regards
Posted on 2005-08-22 10:19:52 by dcskm4200
Keep in mind you still have to find a voltage divider point in the matrix so you can sense the unique key combinations.  The sensing point must 'float' amist resistances or you'll only be sensing 5V or 0V.  I really can't see in my minds eye how you can achieve somthing like this, in a matrix, with only 7 resistors....

Regards,
:NaN:
Posted on 2005-08-23 17:38:26 by NaN
Hi,
I have done a project which has 8 key input through one ADC channel to Cygnal C8051FXXX.So as a reference I give the advantage and disadvantage of the ADC KEY /Normal Key Matrix:
Advantage:
1)hardware
ADC Key saves the IO cost ,normally only need a ADC IO , Normal Key Matrix usually cost much IO,a 16 Key Matrix will cost at least 8   general port if do not use outer LOGIC BUFFER CHIP(74xx273,74HC574,etc)
so ADC KEY COST Less than Normal Key Matrix if your chip has built in ADC port.

Another consideration is: Its better for ADC Key Convertion input voltage to be equally reduced. for example: 0v,0.2v,0.4v,0.6v,0.8v,1.0v,...,2.2v(12kinds) is my project's ADC input ;so design such a resistor divider and choose  actual popular resistors on market is not an easy work.
2) Firmware
on the other hand,Write ADC KEY routine will cost much more time and instructions(programming)than Normal Key Matrix,You need to deals with AD conversation with Interrupt Service Routine with much more complicated instructions and more trivals. On my project I cost nearly one month to debug the ADC key and  nearly 1K  code of Key Routine.While Normal Key routine almost could be done in one hour with less than one hundred lines of codes.
3)Performce
response time--ADC Key limited by the ADC convertion time,while the normal Key almost realtime.
stablility        --for the reason to check Key Debounce, Every Key Input you check it twice for the same value region, ADC Key may be not work while the on the ISR ,U could miss or even get a wrong Key Input sometime.

So, The ADC Key Input solution should be used only the condition that you need reduce the pcb Board space or  save the hardware cost(\$ :-_-).
If your design production less than 100 ,use the Normal Key;
If your design will have more 1K copies(Such custom electronic products.) use the ADC Key.

My personal option, referenced .

--         Luckrock
Dec,29th,2005
Posted on 2005-10-28 20:38:23 by Luckrock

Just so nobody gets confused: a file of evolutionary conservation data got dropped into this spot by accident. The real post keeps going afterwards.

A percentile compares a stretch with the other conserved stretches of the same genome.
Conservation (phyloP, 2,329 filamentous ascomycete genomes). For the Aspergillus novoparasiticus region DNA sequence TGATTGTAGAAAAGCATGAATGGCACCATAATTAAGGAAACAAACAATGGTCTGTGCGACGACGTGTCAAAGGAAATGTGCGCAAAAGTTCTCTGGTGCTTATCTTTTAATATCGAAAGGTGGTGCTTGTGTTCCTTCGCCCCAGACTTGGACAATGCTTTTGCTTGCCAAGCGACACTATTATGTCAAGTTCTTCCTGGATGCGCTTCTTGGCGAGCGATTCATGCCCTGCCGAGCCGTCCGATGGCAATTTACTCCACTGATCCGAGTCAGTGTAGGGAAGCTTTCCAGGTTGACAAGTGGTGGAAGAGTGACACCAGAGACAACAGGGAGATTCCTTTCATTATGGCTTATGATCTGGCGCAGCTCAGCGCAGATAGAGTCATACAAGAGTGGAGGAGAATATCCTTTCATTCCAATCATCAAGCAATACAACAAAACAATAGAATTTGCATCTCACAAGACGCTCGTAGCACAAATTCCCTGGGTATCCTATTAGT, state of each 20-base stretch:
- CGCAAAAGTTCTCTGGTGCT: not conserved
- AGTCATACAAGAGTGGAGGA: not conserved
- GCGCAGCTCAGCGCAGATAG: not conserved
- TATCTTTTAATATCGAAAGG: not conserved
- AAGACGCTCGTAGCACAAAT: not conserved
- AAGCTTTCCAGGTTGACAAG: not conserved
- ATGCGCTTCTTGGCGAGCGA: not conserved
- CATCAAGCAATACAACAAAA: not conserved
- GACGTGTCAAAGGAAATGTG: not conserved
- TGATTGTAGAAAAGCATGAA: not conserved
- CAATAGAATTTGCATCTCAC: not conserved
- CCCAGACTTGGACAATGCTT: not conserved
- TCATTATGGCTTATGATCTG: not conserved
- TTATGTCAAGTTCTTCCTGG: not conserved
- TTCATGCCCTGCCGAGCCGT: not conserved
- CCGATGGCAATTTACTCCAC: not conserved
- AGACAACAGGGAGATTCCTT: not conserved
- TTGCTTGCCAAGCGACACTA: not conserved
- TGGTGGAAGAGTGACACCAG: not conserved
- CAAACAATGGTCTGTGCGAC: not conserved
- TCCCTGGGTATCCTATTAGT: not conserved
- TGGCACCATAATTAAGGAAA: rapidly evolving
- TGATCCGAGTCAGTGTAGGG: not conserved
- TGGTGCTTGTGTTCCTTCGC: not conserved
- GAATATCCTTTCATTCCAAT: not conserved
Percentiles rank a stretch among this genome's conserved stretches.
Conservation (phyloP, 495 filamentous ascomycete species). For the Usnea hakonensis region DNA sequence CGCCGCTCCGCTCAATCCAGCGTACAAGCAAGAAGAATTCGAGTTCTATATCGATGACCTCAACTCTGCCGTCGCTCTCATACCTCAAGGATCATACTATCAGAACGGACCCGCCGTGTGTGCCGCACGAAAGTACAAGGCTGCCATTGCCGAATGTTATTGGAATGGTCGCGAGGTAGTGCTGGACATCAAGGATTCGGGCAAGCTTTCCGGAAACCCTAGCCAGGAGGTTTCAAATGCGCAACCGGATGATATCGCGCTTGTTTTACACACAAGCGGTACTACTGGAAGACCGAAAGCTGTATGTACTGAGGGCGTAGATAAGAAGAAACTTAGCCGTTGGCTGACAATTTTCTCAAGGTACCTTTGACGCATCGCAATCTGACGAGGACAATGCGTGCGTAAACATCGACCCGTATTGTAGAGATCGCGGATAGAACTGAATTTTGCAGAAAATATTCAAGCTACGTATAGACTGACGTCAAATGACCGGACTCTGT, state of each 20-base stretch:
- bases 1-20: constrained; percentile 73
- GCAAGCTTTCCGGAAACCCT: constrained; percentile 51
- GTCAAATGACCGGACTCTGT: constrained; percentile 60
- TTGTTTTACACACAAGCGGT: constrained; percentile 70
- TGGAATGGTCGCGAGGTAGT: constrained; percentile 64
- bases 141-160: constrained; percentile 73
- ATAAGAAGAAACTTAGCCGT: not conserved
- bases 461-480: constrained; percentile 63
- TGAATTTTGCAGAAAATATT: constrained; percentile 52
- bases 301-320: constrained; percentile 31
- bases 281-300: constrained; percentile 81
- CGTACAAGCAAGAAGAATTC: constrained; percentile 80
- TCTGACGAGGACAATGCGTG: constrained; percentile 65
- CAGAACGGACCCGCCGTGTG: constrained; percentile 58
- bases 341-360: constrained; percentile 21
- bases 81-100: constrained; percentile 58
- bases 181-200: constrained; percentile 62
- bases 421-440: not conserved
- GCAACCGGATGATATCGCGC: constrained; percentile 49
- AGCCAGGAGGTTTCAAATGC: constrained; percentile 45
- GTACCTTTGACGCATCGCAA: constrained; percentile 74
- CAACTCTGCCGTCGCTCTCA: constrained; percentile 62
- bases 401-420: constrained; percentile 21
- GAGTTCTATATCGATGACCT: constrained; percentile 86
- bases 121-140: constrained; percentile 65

well i have considered the following:

3x4 keyboard, 8bit port (PORTB) available.

the 4 rows are connected to a bus buffer register.
the 3 columns are routed back to the same port through a bus tranceiver.

this makes 2 additional TTL chips. it does not matter, because the design already includes
a few other TTL chips.
Posted on 2005-11-02 07:54:36 by akidd86
BTW: what's the final result ? Do you realize it?
Posted on 2005-12-16 04:58:24 by Luckrock
?  ? Yeah I like key board matrix the best. I got some designs using PICs if your interrested. As far as building a simple Ato D converter with resistor network, I got some designs like that too. What you do is take a device like a counter, we will use a 74hc191 or is it a '190. A hex four bit counter. On the outputs you will use different values of resistors. For example QA=1k Qb=2.2K Qc=4.7K Qd=10K. These should be close but you will have to work out the voltages for even steps. You may have to strap some parallel resistor to one or two of them for even steps. Now tie all four resistors together at the other end away from counter. Now if you clock the counter you will notice different voltages coming out of the tied end of the resistor network. Don't forget to put a load on them. This is an D to A converter.
?  ? Now for the A to D portion. What you need to do is continuously clock the counter so that the output of the R network sweeps up & down in voltage. To determine the voltage you need to make a voltage level detector which is easily done with a 741 OP AMP. When the output of your resistor network reaches the voltage you are looking for than you read the count of the counter Q outputs. That's your digital equivilent of that particular analog voltage level.
Posted on 2006-07-16 10:35:28 by mrgone
akidd86,

Šnbsp; Šnbsp; Šnbsp;For what you are doing, I suggest look at some resistor network chips as shown in this link http://jameco.com/webapp/wcs/stores/servlet/ProductDisplay?langId=-1&storeId=10001&catalogId=10001&productId=268040 .Šnbsp; I am not saying that you should purchase from this dealer or use those networks offered.Šnbsp; But you should research what is available.Šnbsp; I believe it will be more efficient to use networks instead of discretes.Šnbsp; Ratch
Posted on 2006-07-16 11:04:55 by Ratch